Tuesday, June 29, 2010
This is my favorite time for the garden. I mean, I do love the harvest later in the summer, but I always love the anticipation at this part of the summer. Everything is planted and growing --visibly, almost!-- and all is neat and orderly and staying in place. Later in the summer, everybody tries to take over the world at once and the garden is a jungle of chaos that I have no time to tame as I navigate it and fill my buckets with the overflowing bounty. For right now, the work is steady, but enjoyable and relatively light. With the rain this year, the weeds are exceptionally prolific, but they're not yet out of control (well... not quite).
The garlic harvest may be my favorite of all. It's such a civilized plant-- begging little and asking no attention except when I have time to give it. It's planted in the late fall, well after harvest, and then starts growing happily in the late winter, cheering my spring fever. The only attention it needs is a thick mulch and the pulling of the occasional weed as it quietly grows, treating me with a few tasty scapes for cooking. It stays neatly in place and patiently waits until the hectic spring planting is done to signal me with a few yellow leaves. It feels like a treasure hunt to fork the bulbs to the surface and see how big they are. I let them have a few days air on the porch, then bundle and hang them in the mudroom to enjoy for a whole year, where they keep quite well.
Tomatoes could learn a few things from garlic.
But then, so could I, for that matter.
I could use some lessons (perhaps I'm getting them, but I'm not learning them well!) in patiently biding my time, happy with what I'm given each day.
I was thinking about it as I sat on the straw path pulling weeds this morning. Weeding can be such a meditative and enjoyable chore if I let it. This morning was breezy and sunny and not at all hot-- perfect for pulling weeds and thinking.
I am not accustomed to not completing my list each day. I'm used to making a reasonable agenda each day, and the working steadily until I've crossed everything off. I'm not used to uncompleted tasks. So I've been getting quite frustrated with the chores that stretch out before me, day after day, and I never feel like I make headway. (Even when I make a shorter list!) I miss having my house as clean(ish) as I would like it to be. (And I keep thinking how my Mother is going to arrive at my house for the first time ever next week, she who taught me to keep house (or tried to...), and I have to face the fact that it might be trashed when she gets here and there's nothing I can actually do about it.) It frustrates me to go around and see so many things undone and unfinished.
I'm not used to weakness.
I am used to my strength! I am used to taking in hand whatever I want to do and doing it!
But now I am moving very slowly and tiring quickly and my constantly flexing belly reminds me all day of the enormous task ahead of me and I feel small and weak.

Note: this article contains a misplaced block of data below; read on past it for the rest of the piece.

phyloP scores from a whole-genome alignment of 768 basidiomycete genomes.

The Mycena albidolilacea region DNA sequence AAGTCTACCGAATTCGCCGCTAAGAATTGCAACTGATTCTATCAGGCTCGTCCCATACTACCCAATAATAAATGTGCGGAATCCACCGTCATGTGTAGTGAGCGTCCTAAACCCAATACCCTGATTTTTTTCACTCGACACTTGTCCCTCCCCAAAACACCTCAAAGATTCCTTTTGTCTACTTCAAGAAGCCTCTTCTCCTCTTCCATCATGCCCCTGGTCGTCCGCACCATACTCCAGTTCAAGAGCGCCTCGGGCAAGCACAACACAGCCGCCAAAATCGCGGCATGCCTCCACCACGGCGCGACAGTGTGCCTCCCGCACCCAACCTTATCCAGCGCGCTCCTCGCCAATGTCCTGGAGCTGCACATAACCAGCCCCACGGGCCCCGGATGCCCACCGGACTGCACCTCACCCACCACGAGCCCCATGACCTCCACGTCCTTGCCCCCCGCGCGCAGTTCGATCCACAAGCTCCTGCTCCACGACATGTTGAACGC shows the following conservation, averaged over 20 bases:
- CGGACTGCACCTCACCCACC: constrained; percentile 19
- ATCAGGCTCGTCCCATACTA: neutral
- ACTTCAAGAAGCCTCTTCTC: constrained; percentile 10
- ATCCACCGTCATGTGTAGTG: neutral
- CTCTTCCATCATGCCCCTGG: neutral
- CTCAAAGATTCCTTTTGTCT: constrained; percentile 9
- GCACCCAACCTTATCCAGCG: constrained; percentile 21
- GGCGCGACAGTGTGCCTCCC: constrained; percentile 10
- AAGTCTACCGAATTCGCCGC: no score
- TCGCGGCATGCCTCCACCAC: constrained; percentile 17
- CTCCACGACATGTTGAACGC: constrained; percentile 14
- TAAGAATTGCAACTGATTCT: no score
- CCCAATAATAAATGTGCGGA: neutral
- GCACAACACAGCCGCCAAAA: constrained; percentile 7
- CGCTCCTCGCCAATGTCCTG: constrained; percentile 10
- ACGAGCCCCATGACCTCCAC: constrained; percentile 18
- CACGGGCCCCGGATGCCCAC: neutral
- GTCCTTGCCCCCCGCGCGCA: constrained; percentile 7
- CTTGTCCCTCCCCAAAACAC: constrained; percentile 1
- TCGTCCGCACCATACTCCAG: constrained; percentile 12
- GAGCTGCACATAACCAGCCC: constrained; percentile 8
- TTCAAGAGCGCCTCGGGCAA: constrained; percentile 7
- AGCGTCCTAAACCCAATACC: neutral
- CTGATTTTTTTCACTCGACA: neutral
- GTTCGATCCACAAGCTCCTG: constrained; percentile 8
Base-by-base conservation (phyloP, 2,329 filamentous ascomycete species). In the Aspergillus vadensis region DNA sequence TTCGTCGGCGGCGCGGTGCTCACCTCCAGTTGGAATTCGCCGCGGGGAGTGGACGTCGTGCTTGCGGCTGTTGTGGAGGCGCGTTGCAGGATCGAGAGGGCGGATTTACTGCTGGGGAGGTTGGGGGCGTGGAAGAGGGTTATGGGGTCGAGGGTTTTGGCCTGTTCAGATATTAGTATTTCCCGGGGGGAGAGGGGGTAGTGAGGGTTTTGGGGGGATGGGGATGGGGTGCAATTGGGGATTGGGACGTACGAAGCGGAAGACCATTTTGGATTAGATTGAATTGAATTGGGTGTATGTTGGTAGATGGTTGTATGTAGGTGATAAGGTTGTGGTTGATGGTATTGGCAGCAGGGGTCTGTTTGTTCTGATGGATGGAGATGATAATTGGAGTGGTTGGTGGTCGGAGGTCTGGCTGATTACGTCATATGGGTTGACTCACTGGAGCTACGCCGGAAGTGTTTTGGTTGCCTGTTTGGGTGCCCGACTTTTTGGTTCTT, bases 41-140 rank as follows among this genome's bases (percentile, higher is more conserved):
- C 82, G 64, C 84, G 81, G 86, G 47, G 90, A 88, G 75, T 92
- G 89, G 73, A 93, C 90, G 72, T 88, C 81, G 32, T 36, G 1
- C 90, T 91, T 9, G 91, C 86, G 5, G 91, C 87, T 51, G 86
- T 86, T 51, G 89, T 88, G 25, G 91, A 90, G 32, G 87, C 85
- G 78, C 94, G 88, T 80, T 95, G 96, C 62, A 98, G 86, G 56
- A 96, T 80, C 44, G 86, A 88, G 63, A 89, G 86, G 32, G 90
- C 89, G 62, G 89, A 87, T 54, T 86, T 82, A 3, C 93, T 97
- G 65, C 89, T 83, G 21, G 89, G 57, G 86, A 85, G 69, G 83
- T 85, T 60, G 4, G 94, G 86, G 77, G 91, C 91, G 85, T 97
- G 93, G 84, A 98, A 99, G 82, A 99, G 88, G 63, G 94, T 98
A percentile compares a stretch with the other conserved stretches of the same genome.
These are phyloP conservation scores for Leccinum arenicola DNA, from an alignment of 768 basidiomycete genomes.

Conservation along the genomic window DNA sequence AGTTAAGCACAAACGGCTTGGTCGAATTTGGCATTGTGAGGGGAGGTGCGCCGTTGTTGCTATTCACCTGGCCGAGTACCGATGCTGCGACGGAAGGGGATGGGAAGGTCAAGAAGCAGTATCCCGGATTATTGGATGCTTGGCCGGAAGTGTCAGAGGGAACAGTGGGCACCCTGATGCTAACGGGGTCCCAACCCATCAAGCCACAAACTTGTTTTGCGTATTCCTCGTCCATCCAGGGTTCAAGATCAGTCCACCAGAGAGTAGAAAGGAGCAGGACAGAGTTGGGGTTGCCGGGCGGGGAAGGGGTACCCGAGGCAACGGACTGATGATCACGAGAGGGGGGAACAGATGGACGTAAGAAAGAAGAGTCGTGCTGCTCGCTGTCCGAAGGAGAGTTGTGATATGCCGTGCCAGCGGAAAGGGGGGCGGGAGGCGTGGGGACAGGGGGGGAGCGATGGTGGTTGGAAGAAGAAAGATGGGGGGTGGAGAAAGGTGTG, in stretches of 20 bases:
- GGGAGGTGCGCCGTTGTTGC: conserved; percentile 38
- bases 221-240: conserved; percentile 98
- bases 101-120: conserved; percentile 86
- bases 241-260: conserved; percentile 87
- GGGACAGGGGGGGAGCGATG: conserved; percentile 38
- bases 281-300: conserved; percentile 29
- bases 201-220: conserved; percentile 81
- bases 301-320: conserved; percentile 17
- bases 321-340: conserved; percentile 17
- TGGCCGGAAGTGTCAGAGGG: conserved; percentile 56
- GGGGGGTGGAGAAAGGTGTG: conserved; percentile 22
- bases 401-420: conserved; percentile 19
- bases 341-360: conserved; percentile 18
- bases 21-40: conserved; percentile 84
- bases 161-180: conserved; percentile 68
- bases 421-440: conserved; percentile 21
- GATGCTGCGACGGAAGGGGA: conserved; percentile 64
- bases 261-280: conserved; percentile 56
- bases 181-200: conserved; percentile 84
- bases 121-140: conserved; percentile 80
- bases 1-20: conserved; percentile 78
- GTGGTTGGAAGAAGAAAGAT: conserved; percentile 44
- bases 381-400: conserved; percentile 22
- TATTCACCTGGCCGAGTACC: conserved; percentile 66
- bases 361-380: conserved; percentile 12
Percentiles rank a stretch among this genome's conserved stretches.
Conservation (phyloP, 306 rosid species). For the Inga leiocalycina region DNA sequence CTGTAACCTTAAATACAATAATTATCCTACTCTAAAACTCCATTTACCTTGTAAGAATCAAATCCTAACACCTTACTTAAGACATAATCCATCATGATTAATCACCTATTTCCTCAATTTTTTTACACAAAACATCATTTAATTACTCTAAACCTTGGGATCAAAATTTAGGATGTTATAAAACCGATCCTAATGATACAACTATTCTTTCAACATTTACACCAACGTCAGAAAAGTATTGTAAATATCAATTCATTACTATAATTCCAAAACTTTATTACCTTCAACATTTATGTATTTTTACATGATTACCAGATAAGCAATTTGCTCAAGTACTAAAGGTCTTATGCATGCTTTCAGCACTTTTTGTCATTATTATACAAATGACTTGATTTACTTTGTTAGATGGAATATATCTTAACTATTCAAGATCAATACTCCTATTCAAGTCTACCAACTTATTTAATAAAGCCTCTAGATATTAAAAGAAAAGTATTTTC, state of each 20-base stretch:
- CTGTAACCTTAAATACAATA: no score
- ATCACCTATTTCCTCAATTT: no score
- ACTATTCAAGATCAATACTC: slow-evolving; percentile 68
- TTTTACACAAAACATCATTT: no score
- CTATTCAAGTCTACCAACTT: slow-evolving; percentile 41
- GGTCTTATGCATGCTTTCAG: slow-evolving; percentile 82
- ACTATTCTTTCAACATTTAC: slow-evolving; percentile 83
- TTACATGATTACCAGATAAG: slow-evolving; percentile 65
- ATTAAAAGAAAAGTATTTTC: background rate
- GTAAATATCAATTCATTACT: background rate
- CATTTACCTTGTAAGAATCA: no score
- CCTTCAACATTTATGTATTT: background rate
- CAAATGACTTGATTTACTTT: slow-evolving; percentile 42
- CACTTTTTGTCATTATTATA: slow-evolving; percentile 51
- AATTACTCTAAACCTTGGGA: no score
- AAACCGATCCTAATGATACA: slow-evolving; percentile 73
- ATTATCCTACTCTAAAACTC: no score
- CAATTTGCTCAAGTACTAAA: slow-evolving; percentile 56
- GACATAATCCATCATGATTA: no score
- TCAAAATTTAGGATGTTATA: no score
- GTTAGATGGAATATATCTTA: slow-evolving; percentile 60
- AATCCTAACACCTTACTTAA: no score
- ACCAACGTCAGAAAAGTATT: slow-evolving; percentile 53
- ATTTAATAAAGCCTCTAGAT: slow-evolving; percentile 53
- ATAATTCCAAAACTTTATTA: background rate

The fact is, my strength is never my own. Don't I know that? I forget easily.
Lately it's all I can do to keep plodding along, doing just what I can, one thing after another, taking breaks, going slow. And I suddenly remember that I should be asking for strength. Any strength I have or have ever had comes from God and He provides me with a certain measure each day and I should be thankful.
I'm getting very impatient for this baby to be born, so I can have my body back, so I can start feeling "normal" again. But as I was weeding this morning, I realized that this impatience is not allowing me to live cheerfully and thankfully in the day I have right now. Each day is a day the Lord has made and given to me with a measure of strength. I get so bound up in work (also a blessing of the Lord), that I forget I shouldn't be rushing through in my mind, always on to the next thing, counting down the days, going forward to a certain point that I don't even know. They're already going by so fast, why should I be in a hurry to get on to the next? This baby will be born when it's ready, at the perfect day and time that is already set. Meanwhile, I should take each day thankfully and accomplish whatever I can without fretting about the rest. I can't know what's coming next, nor would I actually want to, but I should enjoy the "right now." Things can change quickly. I know lots of people who have had babies die. I even know of someone who recently had to say goodbye to an adult child. Shouldn't I savor every minute of every blessing?
I certainly should not be so overwhelmed about tomorrow and what still needs to be done and when this baby might be born and how I'm going to get through everything. God will give strength as I need it and everything will happen in good time. I get frustrated when everything I plant in the garden doesn't grow because I forget that it is not ME who makes it to grow. I'm being reminded in many ways that I have nothing that I haven't been given by my loving Heavenly Father and I should be thankfully relying on Him rather than myself.